Luz Alana and James Evanston Sinclair are both in a pickle. Both are the children of distillers — she of a Dominican Republic rum family, he of Scotch whisky. Both are entitled to significant family wealth after the passing of their distilling parent. But each face a hurdle to claiming their wealth: they need to be married to inherit.
What are they do to do? Marry each other of course.
Fake marriages aren’t my favorite romance trope, but it mostly works in A Caribbean Heiress in Paris by Andriana Herrera. It’s also a book that adds to the ongoing, much needed shake up of historical romances, which have traditionally been very heterosexual and very white. The 1889 French international exposition, where the pair meet, was a real thing. As Herrera writes in a note at the end of the book, it was the first time the Dominican Republic attended, and they where there along with 13 other Latin countries. It’s implausible to believe they didn’t interact with white Europeans. And while Luz and James are straight, their circle of friends is not entirely so — just as would have happened in real life because gay people have always existed. The next book in the series, An Island Princess Starts a Scandal, has two heroines, who apparently meet in A Caribbean Heiress. It comes out in May.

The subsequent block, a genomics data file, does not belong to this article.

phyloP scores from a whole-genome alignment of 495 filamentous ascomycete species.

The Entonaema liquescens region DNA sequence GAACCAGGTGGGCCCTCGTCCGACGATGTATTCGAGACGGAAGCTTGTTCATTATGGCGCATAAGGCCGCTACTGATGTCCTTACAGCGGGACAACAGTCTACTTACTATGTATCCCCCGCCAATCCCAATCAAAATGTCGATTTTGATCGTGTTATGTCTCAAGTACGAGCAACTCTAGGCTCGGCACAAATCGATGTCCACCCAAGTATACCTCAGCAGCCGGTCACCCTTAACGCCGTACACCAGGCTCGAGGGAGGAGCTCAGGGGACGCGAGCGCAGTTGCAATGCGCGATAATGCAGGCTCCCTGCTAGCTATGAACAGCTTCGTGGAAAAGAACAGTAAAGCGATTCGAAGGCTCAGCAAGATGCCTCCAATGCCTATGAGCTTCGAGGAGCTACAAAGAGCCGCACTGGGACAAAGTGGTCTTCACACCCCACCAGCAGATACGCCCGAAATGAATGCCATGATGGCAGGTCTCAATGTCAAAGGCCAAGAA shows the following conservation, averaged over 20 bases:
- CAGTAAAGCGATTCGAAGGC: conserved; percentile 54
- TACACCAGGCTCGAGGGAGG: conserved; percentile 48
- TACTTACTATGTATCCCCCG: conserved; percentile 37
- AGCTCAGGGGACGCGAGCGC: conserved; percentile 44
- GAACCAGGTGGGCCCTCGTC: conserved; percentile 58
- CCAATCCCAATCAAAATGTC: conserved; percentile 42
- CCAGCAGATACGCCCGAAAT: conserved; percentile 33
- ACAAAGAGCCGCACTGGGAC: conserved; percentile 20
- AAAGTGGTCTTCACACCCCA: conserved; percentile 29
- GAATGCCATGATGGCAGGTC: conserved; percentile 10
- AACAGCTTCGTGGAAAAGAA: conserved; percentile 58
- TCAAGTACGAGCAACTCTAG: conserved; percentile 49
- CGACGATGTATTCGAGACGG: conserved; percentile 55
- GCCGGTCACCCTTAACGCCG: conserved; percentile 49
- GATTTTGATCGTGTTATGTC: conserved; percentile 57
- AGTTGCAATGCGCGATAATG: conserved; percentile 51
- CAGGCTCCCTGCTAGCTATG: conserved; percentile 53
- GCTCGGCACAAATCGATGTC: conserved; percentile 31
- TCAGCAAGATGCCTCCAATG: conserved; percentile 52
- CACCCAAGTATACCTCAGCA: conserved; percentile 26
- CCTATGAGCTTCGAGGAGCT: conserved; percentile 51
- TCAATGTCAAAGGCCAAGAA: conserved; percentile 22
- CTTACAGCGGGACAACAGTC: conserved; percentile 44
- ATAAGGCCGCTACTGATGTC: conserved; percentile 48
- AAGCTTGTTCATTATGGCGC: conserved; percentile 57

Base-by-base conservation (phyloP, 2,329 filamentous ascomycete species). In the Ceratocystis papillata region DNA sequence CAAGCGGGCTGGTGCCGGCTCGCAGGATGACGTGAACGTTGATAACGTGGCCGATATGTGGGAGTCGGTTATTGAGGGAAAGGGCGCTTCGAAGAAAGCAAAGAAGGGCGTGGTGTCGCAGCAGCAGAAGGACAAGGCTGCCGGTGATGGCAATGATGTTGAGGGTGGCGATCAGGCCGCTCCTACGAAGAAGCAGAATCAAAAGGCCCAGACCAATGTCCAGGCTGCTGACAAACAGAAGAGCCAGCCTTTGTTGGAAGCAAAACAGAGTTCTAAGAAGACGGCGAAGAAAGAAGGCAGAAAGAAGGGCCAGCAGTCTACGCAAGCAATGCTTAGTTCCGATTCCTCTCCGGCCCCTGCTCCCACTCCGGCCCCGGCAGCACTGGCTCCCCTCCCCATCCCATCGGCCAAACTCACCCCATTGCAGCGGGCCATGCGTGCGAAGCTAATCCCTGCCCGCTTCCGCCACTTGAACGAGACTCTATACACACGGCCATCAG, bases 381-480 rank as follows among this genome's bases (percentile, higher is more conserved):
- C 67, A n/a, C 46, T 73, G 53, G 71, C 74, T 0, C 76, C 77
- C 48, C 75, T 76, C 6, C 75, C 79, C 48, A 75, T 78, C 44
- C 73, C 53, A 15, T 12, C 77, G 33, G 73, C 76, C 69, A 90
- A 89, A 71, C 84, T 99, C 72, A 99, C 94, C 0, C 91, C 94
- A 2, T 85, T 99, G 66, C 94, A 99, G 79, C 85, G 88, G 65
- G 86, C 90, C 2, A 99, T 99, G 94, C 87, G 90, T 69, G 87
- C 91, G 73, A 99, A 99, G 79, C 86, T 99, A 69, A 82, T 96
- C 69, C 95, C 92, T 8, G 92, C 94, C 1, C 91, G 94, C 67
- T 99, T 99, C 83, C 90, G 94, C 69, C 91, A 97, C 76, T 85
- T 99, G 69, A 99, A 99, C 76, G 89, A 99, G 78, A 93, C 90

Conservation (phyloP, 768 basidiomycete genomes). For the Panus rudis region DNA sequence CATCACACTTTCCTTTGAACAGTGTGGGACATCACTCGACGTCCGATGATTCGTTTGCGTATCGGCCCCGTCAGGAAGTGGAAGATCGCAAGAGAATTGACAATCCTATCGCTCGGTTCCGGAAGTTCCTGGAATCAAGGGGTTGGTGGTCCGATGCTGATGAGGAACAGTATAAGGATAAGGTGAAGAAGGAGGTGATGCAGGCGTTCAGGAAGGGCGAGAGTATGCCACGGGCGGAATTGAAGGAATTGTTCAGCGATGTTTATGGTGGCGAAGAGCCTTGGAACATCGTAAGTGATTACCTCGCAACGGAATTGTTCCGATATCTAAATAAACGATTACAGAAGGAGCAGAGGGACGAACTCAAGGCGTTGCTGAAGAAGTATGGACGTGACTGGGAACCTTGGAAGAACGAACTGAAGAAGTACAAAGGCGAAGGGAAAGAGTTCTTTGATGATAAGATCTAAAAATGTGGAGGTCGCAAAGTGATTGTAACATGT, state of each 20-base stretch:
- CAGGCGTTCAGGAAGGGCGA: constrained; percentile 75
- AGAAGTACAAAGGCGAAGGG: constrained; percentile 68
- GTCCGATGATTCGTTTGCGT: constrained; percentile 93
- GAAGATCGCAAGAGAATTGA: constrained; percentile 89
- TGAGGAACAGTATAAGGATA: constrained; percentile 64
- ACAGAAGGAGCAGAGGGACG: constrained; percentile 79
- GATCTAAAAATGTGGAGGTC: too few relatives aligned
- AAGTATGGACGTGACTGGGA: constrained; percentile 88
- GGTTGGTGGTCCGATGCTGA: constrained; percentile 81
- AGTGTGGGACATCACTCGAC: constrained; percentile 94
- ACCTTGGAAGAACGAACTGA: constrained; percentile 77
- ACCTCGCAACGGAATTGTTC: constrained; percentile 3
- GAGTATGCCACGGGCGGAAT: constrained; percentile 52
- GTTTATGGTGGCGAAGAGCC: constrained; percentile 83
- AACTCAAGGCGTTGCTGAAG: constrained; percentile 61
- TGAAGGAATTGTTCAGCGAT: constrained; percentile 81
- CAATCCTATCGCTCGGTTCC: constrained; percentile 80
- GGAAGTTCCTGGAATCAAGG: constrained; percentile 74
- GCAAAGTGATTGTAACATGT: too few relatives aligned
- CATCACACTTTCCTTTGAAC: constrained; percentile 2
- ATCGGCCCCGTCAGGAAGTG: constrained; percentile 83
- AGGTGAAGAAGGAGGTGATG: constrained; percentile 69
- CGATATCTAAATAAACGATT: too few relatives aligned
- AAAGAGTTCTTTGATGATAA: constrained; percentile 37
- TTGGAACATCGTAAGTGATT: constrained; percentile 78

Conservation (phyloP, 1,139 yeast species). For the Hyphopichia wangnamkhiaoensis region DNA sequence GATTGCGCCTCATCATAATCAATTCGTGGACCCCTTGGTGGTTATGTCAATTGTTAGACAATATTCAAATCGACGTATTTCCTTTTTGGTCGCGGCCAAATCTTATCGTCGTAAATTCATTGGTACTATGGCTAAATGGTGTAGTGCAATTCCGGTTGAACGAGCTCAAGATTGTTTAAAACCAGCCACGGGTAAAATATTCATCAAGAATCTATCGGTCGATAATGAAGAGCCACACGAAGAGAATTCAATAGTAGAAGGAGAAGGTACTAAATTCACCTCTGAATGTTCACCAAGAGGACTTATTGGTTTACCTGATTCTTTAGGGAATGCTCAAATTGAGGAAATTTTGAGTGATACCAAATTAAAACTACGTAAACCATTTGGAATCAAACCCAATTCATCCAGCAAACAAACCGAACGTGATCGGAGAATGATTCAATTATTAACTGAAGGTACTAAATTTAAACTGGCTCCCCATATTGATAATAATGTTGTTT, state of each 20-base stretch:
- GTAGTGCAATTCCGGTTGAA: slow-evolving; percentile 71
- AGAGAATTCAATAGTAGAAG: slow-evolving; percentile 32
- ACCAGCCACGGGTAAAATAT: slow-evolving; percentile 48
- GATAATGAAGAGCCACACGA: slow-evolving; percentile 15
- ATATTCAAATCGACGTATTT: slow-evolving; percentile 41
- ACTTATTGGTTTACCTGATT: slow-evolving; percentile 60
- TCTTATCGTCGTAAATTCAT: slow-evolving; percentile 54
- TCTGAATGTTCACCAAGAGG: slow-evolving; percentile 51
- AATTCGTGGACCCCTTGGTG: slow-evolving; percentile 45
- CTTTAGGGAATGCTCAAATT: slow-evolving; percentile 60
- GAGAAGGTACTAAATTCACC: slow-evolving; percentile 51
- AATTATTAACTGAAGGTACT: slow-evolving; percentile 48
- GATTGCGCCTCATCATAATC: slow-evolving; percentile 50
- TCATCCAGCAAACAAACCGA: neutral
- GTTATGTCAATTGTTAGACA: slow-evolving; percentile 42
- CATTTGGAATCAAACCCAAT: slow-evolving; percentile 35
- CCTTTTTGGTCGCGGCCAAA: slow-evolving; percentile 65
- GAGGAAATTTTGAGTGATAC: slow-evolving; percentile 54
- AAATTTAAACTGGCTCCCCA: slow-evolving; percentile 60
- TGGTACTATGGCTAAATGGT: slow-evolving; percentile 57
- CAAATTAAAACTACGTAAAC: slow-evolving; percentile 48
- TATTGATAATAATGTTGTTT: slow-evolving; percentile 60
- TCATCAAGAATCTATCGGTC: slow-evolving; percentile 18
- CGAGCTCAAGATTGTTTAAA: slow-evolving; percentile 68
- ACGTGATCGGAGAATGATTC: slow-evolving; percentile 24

I enjoyed it! With a quibble that I think it’s 50 page too long. I know word counts, especially for romance novels, are pretty rigid. I have the same complaint about Mary Balogh books (and a lot of movies). So maybe it’s me. I’ll probably eventually read the other books in the series still. So that quibble is very minor.
Nail polish: Alpaca My Bags by OPI.
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